Perhaps unsurprisingly, the ex-Tottenham, Arsenal and England stopper has announced he'll be bidding to take his "lovely banter" to replace BoJo at City Hall in 2016. But plenty of players past and present have had a crack at politics before him, with varying degrees of success...
The Colombian candidate
The iconically-coiffed Carlos Valderamma is now rubbing shoulders with besuited bigwigs in his native country, standing as a candidate in the national elections. Representing the U Party, the Colombian hero is full of confidence.
“Having played so many games with Colombia’s national team, this time I’m going to play the best game of my life with the U Party for the country’s Senate,” he chirped.
Current national team manager and Belgium’s top goalscorer at World Cups, Marc Wilmots, had a relatively unsuccessful stint in Belgian politics. After hanging up his boots in 2003, Wilmots was elected to the Senate that same year for French-speaking liberal party Mouvement Réformateur (MR).
But the Bull of Dongeleberg, as he's apparently called in Belgian football, resigned in 2005 against tradition. Suffice to say, he's probably better suited to steering Belgium to the Euros next summer.
Don’t miss with Lilian
Lilian Thuram has pretty much won everything that he’s ever been involved in - even a debate with the future French president. In 2005, the then UMP leader Nicolas Sarkozy took on Thuram in a national television debate where he labelled kids from the French ghettos as “scum”. The former right-back replied to the right-winger in typical no-nonsense fashion: “I’m no scum.”
Two years later, the freshly-minted President Sarkozy offered the World Cup winner a role as Minister of Diversity. Thuram declined.
Weah cleverer than you, George
In 2005, shortly after the end of the Second Liberian Civil War, 1995 Ballon D’or winner George Weah announced his intentions to run for presidency in Liberia. But popular as he was in his native homeland, the opposition cited him as an inexperienced politician with no education and labelled him “babe in the woods”. Weah lost to the Harvard-educated Ellen Johnson Sirleaf, but in 2014 he beat her son Robert to the Senate of Congress for Democratic Change. Congratulations, George - babe of the woods no more.
From Russia with political views
Not many people could juggle the demands of being a Premier League striker and a politician, but Roman Pavlyuchenko gave it a try. In 2007, the year before joining Tottenham, the Russian hitman secured a seat in his hometown of Stavropol for Vladimir Putin’s United Russia Party (as if having Harry Redknapp as your other boss wasn't scary enough).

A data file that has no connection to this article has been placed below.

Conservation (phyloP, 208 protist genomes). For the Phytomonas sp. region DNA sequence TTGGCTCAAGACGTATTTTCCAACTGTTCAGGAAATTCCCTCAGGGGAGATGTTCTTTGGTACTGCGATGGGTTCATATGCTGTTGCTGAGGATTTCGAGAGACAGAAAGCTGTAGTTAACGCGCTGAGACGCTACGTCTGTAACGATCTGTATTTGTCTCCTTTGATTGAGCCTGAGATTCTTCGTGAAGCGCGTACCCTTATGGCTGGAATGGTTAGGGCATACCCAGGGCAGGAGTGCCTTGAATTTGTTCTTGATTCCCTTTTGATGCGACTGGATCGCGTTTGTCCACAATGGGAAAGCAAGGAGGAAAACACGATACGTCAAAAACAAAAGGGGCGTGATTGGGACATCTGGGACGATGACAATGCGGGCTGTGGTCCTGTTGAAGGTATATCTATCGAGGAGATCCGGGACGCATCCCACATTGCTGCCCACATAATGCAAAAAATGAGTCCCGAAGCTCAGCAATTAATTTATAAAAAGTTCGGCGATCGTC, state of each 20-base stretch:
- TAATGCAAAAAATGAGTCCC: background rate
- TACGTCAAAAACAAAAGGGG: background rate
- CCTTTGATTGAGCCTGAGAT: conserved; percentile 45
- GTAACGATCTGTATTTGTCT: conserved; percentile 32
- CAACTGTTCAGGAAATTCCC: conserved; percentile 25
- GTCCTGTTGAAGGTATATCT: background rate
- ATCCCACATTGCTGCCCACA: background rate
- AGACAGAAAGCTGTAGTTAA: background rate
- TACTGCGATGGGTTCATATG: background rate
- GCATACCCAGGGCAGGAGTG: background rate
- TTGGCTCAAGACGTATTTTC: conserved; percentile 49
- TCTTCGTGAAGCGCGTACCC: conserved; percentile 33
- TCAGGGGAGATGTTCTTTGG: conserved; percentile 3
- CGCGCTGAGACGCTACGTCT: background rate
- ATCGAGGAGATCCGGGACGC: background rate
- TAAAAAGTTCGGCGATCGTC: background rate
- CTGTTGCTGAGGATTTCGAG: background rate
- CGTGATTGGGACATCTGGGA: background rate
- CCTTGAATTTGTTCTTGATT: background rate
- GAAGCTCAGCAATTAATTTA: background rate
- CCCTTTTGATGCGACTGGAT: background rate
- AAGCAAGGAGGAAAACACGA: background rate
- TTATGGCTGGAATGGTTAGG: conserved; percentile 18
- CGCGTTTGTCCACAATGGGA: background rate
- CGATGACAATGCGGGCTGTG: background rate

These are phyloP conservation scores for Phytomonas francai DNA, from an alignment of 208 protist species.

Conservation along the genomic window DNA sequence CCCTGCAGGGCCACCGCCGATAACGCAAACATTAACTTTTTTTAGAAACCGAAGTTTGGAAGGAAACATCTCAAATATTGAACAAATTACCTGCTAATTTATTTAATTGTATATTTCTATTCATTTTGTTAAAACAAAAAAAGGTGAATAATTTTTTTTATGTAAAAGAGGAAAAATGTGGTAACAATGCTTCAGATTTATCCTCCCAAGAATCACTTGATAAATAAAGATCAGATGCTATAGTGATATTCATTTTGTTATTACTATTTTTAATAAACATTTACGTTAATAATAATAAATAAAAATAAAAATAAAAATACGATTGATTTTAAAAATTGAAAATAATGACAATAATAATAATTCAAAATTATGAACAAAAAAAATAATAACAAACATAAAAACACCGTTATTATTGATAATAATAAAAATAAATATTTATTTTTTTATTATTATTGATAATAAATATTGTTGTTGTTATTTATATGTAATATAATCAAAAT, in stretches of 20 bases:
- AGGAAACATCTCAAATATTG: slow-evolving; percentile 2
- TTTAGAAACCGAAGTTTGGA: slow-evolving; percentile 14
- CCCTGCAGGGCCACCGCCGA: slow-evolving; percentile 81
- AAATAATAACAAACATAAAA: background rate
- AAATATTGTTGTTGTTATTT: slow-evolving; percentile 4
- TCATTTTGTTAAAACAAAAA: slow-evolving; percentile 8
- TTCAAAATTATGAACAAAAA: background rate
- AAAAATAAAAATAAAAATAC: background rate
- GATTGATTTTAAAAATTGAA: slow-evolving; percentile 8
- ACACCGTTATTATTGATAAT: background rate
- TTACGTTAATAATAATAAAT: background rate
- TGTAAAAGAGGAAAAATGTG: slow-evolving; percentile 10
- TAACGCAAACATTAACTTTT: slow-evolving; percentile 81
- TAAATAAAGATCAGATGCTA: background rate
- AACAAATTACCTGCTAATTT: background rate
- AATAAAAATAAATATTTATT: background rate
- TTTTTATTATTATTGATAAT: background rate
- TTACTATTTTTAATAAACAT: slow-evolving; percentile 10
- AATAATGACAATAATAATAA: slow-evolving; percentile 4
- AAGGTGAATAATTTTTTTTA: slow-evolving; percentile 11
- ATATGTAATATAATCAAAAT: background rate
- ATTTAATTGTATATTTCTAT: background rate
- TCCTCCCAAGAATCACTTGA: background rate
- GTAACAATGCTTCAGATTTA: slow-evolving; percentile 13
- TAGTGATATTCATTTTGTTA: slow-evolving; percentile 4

A Russian football commentator claimed the only reason Pavlyuchenko took to politics was because “the international financial crises affected his wages”. He managed more votes than goals, though.
Arsh in the Kremlin
Pav's comatriot and North London rival Andrey Arshavin also had a pop at scoring a political job in Russia – but somewhat familiarly for Arsenal fans, he missed. The ex-Russia captain also ran for Putin’s party in 2007 in the regional council elections, but unlike Pavlychenko, Arshavin decided to focus fully on football and withdrew himself before the votes could be casted.
Confounding the old saying, Oleh Blokhin is a jack of all trades and master of one or two. The record goalscorer for Dynamo Kiev and the Soviet Union became the first manager to get Ukraine to a major finals and even found time to be elected into the country's parliament. The sexegenarian was voted in with the Hromada party in 1998 while being a member of the Communist Party of Ukraine. And they say men can't multi-task.
Laws of the game
Thomas Bodström played in Sweden’s top tier for AIK Stockholm for two seasons before graduating from Stockholm University with a Bachelor of Laws degree. The son of a former politician was named as the Minister for Justice in 2000 and held the post for six years, made even more impressive thanks to the fact that he wasn’t even an MP.
Grzegorz Lato, the 1974 World Cup Golden Boot winner, boasts a century of Poland caps and bagged 45 goals for the national team. He also entered the political cauldron in 2001 as senator for the Democratic Left Alliance Party before taking on the role as president for the Polish FA. In that role, he sacked Dutch coach Leo Beenhaker live on television after Poland's failure to qualify for the 2010 World Cup via a 3-0 defeat to Slovenia. Ouch.
Football Manager PM
Viktor Orban played amateur football for his local team Felcsut FC in Hungary. He has been the Prime Minister since 2010, his second term after holding the post from 1998-2002. But he didn’t let running a country get in his way of playing and, on the fringes of Felcsut in 2001, cancelled a cabinet meeting to play for them. Fans of Football Manager 2006 might recognise the name - he was available for transfer if you fancied a Prime Minister shoring up your backline.
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